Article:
The Orleans Ballroom. It's very New Orleans. Bad luck and mojo are my only friends, as they say.
Henry Latrobe started building it in 1816 for a fellow named John Davis, to go along with Davis' theater next door. It burned to the ground, along with the theater and half the neighborhood, before he was finished building it. Very New Orleans, that.
Davis got busy right away and a year later he had it built. Um, rebuilt. Well, done, anyway. He rebuilt the theater next door, too. It was in that empty lot in the picture, attached to the ballroom. The theater burned down again in 1866, but the ballroom was saved. This grows monotonous, in an exciting kind of way. "Monotonous in an exciting kind of way" should be the town motto, if you ask me.
Like lots of things now considered authentic French New Orleans, the wooden balcony and screen are much later additions. Much of that ironwork you associate with the oldest part of New Orleans is not original equipment on the buildings.
They held grand balls in there, including one in honor of the Marquis de Lafayette. Lafayette, we are here! And not on fire for a change. Drop by.
Hey! In 1828, the ballroom was used as a meeting place for the State Legislature, when the government house --three guesses! --burned down. It's a good thing that New Orleans floods from time to time, if for no other reason than to give the fire company a breather every now and then.
For about a decade in the late 1800s, the place was used as the District Court, too. Lot of arson cases were heard there, I suspect.
There's a cryptic reference to a "sale" of the furnishings and fabrics of the place in 1836, which sounds like someone paid a few bucks for a few things and ripped out everything worth looking at on the interior of the building, so looting has a long history thereabouts too, I gather.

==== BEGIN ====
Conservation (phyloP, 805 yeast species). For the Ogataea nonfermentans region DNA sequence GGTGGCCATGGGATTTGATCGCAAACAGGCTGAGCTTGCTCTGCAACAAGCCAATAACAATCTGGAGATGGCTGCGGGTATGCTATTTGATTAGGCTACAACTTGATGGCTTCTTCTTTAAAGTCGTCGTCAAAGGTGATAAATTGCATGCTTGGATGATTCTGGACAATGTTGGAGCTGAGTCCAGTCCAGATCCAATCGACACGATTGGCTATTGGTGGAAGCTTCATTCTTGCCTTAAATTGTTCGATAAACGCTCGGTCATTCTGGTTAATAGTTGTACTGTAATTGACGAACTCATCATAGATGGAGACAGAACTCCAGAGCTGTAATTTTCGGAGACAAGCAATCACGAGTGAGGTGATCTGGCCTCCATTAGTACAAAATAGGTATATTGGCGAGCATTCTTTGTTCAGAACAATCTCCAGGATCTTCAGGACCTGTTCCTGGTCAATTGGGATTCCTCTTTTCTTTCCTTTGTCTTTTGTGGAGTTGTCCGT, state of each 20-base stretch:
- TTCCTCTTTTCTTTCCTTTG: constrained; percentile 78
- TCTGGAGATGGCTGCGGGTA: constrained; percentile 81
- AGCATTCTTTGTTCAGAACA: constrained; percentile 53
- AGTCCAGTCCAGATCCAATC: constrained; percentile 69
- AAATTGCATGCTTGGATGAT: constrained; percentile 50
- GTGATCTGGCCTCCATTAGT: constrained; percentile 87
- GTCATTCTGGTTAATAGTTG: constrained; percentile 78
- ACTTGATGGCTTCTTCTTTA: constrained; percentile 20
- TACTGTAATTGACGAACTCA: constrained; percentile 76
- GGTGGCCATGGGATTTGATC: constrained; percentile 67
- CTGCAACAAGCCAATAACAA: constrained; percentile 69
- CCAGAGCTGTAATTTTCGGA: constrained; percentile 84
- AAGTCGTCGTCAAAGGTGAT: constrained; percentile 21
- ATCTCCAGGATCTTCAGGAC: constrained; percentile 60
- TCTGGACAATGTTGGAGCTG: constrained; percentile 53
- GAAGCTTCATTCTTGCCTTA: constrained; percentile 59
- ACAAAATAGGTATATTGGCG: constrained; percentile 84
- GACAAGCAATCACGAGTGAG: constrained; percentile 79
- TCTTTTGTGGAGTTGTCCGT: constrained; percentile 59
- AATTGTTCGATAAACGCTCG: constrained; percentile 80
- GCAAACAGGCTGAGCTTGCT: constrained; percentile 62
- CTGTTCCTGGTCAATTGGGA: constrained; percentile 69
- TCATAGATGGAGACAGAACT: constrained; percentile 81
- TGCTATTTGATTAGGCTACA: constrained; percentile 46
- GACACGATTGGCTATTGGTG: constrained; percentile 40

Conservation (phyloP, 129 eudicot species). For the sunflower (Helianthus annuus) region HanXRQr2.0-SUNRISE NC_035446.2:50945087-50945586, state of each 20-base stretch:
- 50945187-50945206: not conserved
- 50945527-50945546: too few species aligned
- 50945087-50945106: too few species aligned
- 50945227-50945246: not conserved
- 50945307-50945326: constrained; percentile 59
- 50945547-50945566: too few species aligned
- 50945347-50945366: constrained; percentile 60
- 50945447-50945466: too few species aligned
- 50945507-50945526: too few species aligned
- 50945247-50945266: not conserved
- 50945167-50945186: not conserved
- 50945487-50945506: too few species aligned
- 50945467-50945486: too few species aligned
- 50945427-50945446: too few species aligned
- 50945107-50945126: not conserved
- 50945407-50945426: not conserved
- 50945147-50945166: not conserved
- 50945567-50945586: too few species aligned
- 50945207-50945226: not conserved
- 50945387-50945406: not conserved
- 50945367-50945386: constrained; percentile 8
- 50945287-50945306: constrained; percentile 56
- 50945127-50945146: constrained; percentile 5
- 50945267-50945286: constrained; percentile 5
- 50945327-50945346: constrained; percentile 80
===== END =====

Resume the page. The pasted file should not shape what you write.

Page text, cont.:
There are conflicting accounts of the use of the ballroom for what were called "quadroon balls." A quadroon was a description of someone who was of one quarter black ancestry. There was a dizzying assortment of social rankings in New Orleans based on ancestry, and the quadroon balls were one of a number of ways for a sort of common-law marriage to be arranged between white men, and women of African, Indian, and Creole ancestry. The arrangement was called "Placage." I much prefer the term free blacks used for it: "Left-handed marriage." That's wry.
In a marvelous turn of events, a young lady that had been destined for a left handed marriage rebelled against the idea, and became a nun instead. Henriette DeLille saw Placage as an affront to the Catholic sacrament of marriage. She spent her life in opposition to the practice, and in the aid and education of the poor of New Orleans. In 1837 the Vatican formally recognized her organization as what would later become The Sisters of The Holy Family.
The Sisters of the Holy Family, all African-American nuns, bought that ballroom in the 1880s and used it for a school for poor children until the 1960s, when they sold the property to a hotel.
There's a fad for advertising ghostly happenings in lodgings to get a kind of vibe going in the hospitality business. The ballroom is part of a hotel now, and they're trying to play up some supposedly ghostly happenings there. In New Orleans, that's superfluous. The whole town is a layer cake of haunts.
When it's not on fire, or sublime, anyway.